The bout with Super GT ended last year and, while all that was happening, he did manage to make time for five appearances behind the wheel of SMP Racing’s BR Engineering-built LMP1 car. He debuted for Boris Rotenberg’s team at Le Mans in 2018 but the car was one of the last to retire when the engine let go. Subsequently, he scored a podium for the team at Shanghai that same year.
Button will know how to channel all that endurance racing experience as he prepares to race a GT3 car for the first time, something his former Brawn GP and Honda team-mate Rubens Barrichello has done already before (he competed in the 24 Hours of Spa for Strakka in a Mercedes-AMG GT GT3). Conveniently, Button established his own racing team towards the end of 2018 together with Chris Buncombe so he shouldn’t be worrying about the competitiveness of his set of wheels. Moreover, it will be Buncombe himself that’ll be partnering Button meaning he’ll have someone with tons of GT3 racing experience on his shoulders to learn from.
More about Jenson Team Rocket RJN
The team came together as Buncombe and Button wanted to expand into GT racing at the same time as Bob Neville’s RJN team’s contract with Nissan was ending. RJN thus jumped onboard and is basically running the show from behind the scenes. In 2019, the team competed full-time in the GT World Challenge Europe Endurance Cup with a Honda NSX GT3 Evo that was entered in the Silver Cup. Philipp Frommenwiler was the team’s mainstay driver while the likes of Matt McMurry, Ricardo Sanchez, or Struan Moore all drove the white-and-dayglo yellow Honda.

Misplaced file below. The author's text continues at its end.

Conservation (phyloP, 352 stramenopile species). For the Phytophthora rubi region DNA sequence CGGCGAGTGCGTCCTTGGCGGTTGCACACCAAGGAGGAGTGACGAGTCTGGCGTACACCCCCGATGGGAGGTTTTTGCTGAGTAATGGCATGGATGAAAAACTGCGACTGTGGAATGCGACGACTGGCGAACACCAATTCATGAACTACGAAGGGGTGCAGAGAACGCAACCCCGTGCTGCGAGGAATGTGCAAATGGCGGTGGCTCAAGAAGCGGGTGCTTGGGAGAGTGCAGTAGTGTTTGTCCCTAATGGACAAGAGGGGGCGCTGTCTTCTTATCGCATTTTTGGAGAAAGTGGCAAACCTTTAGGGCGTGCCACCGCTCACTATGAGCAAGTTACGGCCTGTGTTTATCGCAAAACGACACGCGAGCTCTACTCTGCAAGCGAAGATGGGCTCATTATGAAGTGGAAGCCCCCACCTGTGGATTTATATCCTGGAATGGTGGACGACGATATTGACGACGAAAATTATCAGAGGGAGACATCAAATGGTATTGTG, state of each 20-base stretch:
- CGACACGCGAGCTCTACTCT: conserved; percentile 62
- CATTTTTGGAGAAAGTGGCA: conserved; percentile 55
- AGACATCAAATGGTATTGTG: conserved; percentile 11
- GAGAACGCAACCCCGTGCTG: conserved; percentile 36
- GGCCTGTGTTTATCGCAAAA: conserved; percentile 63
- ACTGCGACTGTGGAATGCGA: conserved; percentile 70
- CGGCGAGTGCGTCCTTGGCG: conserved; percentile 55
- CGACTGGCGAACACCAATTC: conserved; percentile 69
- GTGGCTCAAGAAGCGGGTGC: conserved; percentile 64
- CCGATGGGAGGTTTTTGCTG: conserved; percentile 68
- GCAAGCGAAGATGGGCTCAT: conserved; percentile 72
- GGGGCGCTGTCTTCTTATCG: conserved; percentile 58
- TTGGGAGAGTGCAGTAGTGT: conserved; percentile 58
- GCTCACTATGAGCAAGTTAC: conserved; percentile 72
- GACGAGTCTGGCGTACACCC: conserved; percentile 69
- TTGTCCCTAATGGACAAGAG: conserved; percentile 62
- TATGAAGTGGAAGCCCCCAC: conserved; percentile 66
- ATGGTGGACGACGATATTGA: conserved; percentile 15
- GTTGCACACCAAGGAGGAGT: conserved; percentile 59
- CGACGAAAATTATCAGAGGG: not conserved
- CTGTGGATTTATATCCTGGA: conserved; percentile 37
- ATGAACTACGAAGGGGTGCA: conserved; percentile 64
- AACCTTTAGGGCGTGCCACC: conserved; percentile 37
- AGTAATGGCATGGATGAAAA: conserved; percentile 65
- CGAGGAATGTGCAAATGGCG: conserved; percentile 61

A 13th place on the team's debut at Monza (fifth in Silver Cup) was the only highlight of an otherwise tough season that saw the outfit switch from one of Button's favorites to another or, in other words, from Honda to McLaren.
As we’ve written before here on TopSpeed.com, Jenson Team Rocket RJN was originally supposed to embark on another journey through Europe racing in the Endurance Cup with a sole 720S GT3 for World’s Fastest Gamer James Baldwin to star in. But due to the COVID pandemic, the team swiftly moved to a British GT-only program and Baldwin teamed up with McLaren young gun Michael O’Brien to great effect.
The duo got up to speed straight out of the box claiming pole position at Oulton Park for the first race of the season. With Baldwin the hotshoe in qualifying (he’s proved that by scoring a few more poles since), the team shone in that very first race as the youngsters converted their pole position start into an outright win. More class wins followed at both Brands Hatch and Donington (races 5 and 6 of the year) meaning the two lay fourth in both the outright standings and the Silver Cup standings.